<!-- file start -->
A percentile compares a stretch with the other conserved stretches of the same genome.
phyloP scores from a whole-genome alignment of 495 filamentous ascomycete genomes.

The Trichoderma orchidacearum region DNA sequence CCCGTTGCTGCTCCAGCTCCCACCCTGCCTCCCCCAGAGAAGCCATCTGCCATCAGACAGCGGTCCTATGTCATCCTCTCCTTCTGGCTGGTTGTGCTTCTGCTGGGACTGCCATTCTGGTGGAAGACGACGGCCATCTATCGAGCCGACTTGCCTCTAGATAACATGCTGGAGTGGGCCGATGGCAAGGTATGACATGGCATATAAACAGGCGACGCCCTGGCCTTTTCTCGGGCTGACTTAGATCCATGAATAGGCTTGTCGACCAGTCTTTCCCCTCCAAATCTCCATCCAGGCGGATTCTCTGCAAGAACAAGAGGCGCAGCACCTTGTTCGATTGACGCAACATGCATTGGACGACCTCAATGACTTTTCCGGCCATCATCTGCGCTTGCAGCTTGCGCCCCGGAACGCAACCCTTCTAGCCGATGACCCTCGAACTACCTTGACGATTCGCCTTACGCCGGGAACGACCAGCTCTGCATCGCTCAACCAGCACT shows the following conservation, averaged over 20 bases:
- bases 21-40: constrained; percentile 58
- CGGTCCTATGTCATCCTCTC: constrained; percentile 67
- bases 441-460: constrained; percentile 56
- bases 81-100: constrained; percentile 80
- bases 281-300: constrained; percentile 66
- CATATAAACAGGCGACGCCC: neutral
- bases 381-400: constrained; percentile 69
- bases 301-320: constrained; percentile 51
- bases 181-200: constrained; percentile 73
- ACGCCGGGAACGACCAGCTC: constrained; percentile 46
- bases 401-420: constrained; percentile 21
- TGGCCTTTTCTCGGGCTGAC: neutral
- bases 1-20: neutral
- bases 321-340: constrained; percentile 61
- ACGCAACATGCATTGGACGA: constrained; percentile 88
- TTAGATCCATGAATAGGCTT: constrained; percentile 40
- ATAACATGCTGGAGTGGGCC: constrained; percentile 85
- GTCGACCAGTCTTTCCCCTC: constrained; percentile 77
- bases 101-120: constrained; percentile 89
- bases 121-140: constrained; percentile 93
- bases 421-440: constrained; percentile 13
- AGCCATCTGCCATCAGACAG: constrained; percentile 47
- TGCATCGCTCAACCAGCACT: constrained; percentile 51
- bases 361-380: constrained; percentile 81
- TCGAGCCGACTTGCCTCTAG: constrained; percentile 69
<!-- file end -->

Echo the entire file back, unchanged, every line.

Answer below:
A percentile compares a stretch with the other conserved stretches of the same genome.
phyloP scores from a whole-genome alignment of 495 filamentous ascomycete genomes.

The Trichoderma orchidacearum region DNA sequence CCCGTTGCTGCTCCAGCTCCCACCCTGCCTCCCCCAGAGAAGCCATCTGCCATCAGACAGCGGTCCTATGTCATCCTCTCCTTCTGGCTGGTTGTGCTTCTGCTGGGACTGCCATTCTGGTGGAAGACGACGGCCATCTATCGAGCCGACTTGCCTCTAGATAACATGCTGGAGTGGGCCGATGGCAAGGTATGACATGGCATATAAACAGGCGACGCCCTGGCCTTTTCTCGGGCTGACTTAGATCCATGAATAGGCTTGTCGACCAGTCTTTCCCCTCCAAATCTCCATCCAGGCGGATTCTCTGCAAGAACAAGAGGCGCAGCACCTTGTTCGATTGACGCAACATGCATTGGACGACCTCAATGACTTTTCCGGCCATCATCTGCGCTTGCAGCTTGCGCCCCGGAACGCAACCCTTCTAGCCGATGACCCTCGAACTACCTTGACGATTCGCCTTACGCCGGGAACGACCAGCTCTGCATCGCTCAACCAGCACT shows the following conservation, averaged over 20 bases:
- bases 21-40: constrained; percentile 58
- CGGTCCTATGTCATCCTCTC: constrained; percentile 67
- bases 441-460: constrained; percentile 56
- bases 81-100: constrained; percentile 80
- bases 281-300: constrained; percentile 66
- CATATAAACAGGCGACGCCC: neutral
- bases 381-400: constrained; percentile 69
- bases 301-320: constrained; percentile 51
- bases 181-200: constrained; percentile 73
- ACGCCGGGAACGACCAGCTC: constrained; percentile 46
- bases 401-420: constrained; percentile 21
- TGGCCTTTTCTCGGGCTGAC: neutral
- bases 1-20: neutral
- bases 321-340: constrained; percentile 61
- ACGCAACATGCATTGGACGA: constrained; percentile 88
- TTAGATCCATGAATAGGCTT: constrained; percentile 40
- ATAACATGCTGGAGTGGGCC: constrained; percentile 85
- GTCGACCAGTCTTTCCCCTC: constrained; percentile 77
- bases 101-120: constrained; percentile 89
- bases 121-140: constrained; percentile 93
- bases 421-440: constrained; percentile 13
- AGCCATCTGCCATCAGACAG: constrained; percentile 47
- TGCATCGCTCAACCAGCACT: constrained; percentile 51
- bases 361-380: constrained; percentile 81
- TCGAGCCGACTTGCCTCTAG: constrained; percentile 69